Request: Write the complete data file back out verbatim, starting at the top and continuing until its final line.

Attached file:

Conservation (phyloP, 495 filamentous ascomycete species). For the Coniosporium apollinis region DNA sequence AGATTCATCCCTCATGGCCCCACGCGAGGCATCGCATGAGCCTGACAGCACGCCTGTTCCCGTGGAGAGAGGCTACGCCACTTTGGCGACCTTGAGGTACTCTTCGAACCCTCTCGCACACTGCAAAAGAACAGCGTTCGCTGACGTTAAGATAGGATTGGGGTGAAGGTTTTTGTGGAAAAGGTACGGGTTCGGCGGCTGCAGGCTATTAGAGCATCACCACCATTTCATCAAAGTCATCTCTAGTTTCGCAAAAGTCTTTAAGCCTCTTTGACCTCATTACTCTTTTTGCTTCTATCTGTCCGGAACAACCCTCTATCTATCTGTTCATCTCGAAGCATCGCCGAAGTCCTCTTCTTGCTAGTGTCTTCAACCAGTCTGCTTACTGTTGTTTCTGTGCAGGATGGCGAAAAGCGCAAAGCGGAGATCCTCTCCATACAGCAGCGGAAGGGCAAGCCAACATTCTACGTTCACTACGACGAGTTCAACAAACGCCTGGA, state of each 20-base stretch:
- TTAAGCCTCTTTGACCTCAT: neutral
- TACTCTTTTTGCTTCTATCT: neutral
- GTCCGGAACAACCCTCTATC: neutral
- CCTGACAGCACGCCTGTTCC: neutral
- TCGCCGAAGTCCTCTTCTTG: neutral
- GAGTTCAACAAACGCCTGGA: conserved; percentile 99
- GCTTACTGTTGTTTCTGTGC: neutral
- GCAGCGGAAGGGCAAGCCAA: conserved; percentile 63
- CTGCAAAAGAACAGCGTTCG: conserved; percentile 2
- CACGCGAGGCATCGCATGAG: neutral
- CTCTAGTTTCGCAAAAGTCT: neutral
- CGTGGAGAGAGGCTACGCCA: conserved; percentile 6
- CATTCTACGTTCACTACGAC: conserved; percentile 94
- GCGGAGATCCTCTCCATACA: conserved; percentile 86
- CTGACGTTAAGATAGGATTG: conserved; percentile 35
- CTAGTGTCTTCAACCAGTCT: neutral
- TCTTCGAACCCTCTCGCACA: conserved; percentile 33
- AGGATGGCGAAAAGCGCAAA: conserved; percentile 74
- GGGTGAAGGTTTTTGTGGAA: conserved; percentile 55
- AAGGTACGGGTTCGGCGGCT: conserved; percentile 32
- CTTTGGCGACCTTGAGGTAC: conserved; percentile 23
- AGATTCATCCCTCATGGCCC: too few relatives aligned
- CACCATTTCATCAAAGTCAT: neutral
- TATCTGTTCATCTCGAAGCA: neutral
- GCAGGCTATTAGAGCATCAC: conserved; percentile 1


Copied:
Conservation (phyloP, 495 filamentous ascomycete species). For the Coniosporium apollinis region DNA sequence AGATTCATCCCTCATGGCCCCACGCGAGGCATCGCATGAGCCTGACAGCACGCCTGTTCCCGTGGAGAGAGGCTACGCCACTTTGGCGACCTTGAGGTACTCTTCGAACCCTCTCGCACACTGCAAAAGAACAGCGTTCGCTGACGTTAAGATAGGATTGGGGTGAAGGTTTTTGTGGAAAAGGTACGGGTTCGGCGGCTGCAGGCTATTAGAGCATCACCACCATTTCATCAAAGTCATCTCTAGTTTCGCAAAAGTCTTTAAGCCTCTTTGACCTCATTACTCTTTTTGCTTCTATCTGTCCGGAACAACCCTCTATCTATCTGTTCATCTCGAAGCATCGCCGAAGTCCTCTTCTTGCTAGTGTCTTCAACCAGTCTGCTTACTGTTGTTTCTGTGCAGGATGGCGAAAAGCGCAAAGCGGAGATCCTCTCCATACAGCAGCGGAAGGGCAAGCCAACATTCTACGTTCACTACGACGAGTTCAACAAACGCCTGGA, state of each 20-base stretch:
- TTAAGCCTCTTTGACCTCAT: neutral
- TACTCTTTTTGCTTCTATCT: neutral
- GTCCGGAACAACCCTCTATC: neutral
- CCTGACAGCACGCCTGTTCC: neutral
- TCGCCGAAGTCCTCTTCTTG: neutral
- GAGTTCAACAAACGCCTGGA: conserved; percentile 99
- GCTTACTGTTGTTTCTGTGC: neutral
- GCAGCGGAAGGGCAAGCCAA: conserved; percentile 63
- CTGCAAAAGAACAGCGTTCG: conserved; percentile 2
- CACGCGAGGCATCGCATGAG: neutral
- CTCTAGTTTCGCAAAAGTCT: neutral
- CGTGGAGAGAGGCTACGCCA: conserved; percentile 6
- CATTCTACGTTCACTACGAC: conserved; percentile 94
- GCGGAGATCCTCTCCATACA: conserved; percentile 86
- CTGACGTTAAGATAGGATTG: conserved; percentile 35
- CTAGTGTCTTCAACCAGTCT: neutral
- TCTTCGAACCCTCTCGCACA: conserved; percentile 33
- AGGATGGCGAAAAGCGCAAA: conserved; percentile 74
- GGGTGAAGGTTTTTGTGGAA: conserved; percentile 55
- AAGGTACGGGTTCGGCGGCT: conserved; percentile 32
- CTTTGGCGACCTTGAGGTAC: conserved; percentile 23
- AGATTCATCCCTCATGGCCC: too few relatives aligned
- CACCATTTCATCAAAGTCAT: neutral
- TATCTGTTCATCTCGAAGCA: neutral
- GCAGGCTATTAGAGCATCAC: conserved; percentile 1